The Covid-19 pandemic has presented the travel industry with a “unique opportunity” to return more responsibly, ease overtourism and create more socially conscious consumers.
That was the resolute message from founding partners of Prince Harry’s non-profit Travalyst – launched to promote and develop sustainable tourism.
Opening the organisation’s global summit, held virtually on Thursday (30 July), the Duke of Sussex urged travel businesses to “reshape” the sector “in a way that benefits everyone and everything”.
Following his speech TripAdvisor’s director of corporate communications, James Kay, offered a series of consumer trends seen by the company and influenced by coronavirus, and how they could be used positively going forward.
Kay said “a real shift” has been witnessed in customer interest surrounding business operations over health and hygiene protocols - which could herald a more socially conscious consumer in the future.
“When you think about that in the context of sustainability, our hope is that we can take that consumer mindset that’s more focused on the practices a business has, rather than the price it offers.”
Kay said TripAdvisor had seen “a desire to get back to nature” with destinations based in the countryside or on the coast recovering quicker than traditional city locations.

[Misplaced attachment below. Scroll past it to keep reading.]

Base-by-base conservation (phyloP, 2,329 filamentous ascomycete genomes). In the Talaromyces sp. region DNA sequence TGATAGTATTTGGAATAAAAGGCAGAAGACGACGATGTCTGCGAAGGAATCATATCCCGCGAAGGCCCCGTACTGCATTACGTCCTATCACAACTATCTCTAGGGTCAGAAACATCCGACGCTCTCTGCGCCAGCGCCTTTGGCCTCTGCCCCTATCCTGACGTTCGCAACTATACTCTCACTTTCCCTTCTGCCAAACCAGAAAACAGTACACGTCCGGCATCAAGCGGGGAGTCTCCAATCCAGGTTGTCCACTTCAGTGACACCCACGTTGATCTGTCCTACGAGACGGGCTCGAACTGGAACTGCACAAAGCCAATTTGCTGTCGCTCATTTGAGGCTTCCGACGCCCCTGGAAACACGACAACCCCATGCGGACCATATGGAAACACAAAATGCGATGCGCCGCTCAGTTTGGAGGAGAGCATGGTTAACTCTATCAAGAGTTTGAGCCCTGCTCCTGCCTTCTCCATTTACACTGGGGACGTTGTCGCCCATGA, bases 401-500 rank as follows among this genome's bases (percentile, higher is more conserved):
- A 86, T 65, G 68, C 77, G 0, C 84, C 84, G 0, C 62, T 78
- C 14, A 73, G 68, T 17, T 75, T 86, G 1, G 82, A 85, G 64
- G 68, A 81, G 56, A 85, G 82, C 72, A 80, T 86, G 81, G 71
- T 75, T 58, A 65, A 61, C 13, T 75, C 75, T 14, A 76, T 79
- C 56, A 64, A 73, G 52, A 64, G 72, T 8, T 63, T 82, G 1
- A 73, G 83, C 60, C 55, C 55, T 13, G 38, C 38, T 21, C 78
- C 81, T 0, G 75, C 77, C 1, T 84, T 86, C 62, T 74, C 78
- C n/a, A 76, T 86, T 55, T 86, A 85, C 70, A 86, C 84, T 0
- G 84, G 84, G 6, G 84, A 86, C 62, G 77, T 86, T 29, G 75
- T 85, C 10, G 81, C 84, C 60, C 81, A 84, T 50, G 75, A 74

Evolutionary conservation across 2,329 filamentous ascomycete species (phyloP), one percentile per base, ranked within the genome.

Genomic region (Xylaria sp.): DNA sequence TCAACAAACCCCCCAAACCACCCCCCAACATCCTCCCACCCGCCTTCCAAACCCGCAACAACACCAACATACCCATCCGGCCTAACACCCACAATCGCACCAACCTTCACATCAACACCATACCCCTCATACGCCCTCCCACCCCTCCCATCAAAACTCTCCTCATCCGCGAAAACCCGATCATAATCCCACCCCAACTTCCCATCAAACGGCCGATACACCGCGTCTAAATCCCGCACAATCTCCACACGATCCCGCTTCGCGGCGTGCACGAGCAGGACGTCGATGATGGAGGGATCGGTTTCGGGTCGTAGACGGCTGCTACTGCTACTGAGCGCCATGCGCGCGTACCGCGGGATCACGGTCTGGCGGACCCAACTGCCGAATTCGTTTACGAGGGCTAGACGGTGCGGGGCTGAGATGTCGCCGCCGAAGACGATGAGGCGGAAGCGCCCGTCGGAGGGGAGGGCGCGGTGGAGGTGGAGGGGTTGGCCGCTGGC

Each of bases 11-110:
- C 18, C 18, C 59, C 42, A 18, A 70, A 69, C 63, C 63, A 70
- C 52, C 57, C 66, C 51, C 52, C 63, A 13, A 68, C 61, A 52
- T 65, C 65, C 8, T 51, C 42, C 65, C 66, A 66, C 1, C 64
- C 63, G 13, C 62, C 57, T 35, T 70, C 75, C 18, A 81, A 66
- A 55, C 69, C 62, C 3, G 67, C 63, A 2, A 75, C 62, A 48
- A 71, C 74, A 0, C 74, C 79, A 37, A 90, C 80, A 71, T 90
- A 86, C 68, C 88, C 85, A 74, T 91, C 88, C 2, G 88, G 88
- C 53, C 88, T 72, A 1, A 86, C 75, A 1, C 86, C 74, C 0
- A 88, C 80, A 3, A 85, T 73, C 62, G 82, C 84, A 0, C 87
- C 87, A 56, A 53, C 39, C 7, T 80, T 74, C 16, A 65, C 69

“We’ve talked over the years about overtourism as something we need to address. Now there is potentially a really unique opportunity to disperse the benefits of tourism to a wider set of destinations and communities.”
During the pandemic, TripAdvisor positive ratings for small businesses have increased, which Kay said showed consumers becoming “much more conscious” to the economic impact of their tourism spending.
"There’s a lot of attention on the tourism industry around the negative impact of Covid-19 has had but also the economic consequences of that and just how vital tourism spending is," he said. "There’s much awareness of that now and I think there is a real opportunity.
“Consumers are feeling more sympathetic and understanding how important their money is to these communities. Now how do we harness that in future to drive responsible behaviour?”
Speaking alongside Kay, Schubert Lou, chief operations officer at Trip Group said he believed: “The one good thing to come from Covid is the opportunity to reset.”
Outlining Trip Group’s recent findings, Lou said booking windows were shortening, in favour of last-minute reservations and more customers were seeking out cancellation policies.
Travellers also wanted to book certain elements of their trip, such as attractions, well in advance, which Lou said had led to Trip Group enabling more partners to operate pre-booking platforms.
He said the technology would offer more control over volume of visitors and the ability to cap numbers so attractions are less crowded.
“This is welcomed by the customer and that ability to prevent overtourism means we can start to build back more sustainably.”
Booking.com’s global manager, corporate social responsibility, Marianne Gybels, said its partners around the world “have a really strong need for education and training” to ensure they are ready to resume receiving visitors, and better investment to attract more travellers online.
Gybels said the industry’s return post-Covid was about “finding that balance between sustainable growth and responsible impact.”